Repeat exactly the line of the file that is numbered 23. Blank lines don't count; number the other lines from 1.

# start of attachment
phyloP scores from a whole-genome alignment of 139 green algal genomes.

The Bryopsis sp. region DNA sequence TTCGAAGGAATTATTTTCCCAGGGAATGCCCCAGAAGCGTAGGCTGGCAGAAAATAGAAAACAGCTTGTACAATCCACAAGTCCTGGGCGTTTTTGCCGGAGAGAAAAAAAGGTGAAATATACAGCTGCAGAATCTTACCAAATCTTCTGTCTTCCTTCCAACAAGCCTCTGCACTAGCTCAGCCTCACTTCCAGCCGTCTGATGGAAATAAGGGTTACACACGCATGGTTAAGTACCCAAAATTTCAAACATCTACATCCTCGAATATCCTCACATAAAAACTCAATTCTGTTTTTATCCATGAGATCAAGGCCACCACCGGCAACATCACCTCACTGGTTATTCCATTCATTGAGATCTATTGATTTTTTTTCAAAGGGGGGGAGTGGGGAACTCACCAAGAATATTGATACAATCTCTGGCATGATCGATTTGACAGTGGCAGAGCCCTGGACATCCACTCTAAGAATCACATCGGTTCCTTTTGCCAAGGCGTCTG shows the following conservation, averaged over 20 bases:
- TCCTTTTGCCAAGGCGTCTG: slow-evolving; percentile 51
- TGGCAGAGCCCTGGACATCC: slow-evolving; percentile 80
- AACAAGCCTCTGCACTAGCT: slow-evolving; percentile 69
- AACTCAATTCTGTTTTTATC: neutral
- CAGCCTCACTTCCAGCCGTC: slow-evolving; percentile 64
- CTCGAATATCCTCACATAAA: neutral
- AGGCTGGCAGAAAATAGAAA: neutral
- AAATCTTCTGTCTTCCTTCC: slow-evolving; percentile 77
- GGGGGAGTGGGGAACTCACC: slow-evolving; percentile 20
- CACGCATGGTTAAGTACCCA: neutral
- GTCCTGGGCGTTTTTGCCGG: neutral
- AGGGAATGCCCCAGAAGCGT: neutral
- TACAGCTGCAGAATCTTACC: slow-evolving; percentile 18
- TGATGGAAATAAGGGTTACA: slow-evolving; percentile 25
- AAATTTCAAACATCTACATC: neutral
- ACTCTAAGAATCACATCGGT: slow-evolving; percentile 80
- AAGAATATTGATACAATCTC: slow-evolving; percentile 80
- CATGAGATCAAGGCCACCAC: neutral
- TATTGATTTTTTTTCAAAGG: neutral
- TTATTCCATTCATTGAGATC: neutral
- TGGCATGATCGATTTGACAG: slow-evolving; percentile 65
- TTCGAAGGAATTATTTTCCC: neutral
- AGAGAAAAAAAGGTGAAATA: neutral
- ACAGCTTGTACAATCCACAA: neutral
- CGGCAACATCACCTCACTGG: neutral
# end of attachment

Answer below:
- TGGCATGATCGATTTGACAG: slow-evolving; percentile 65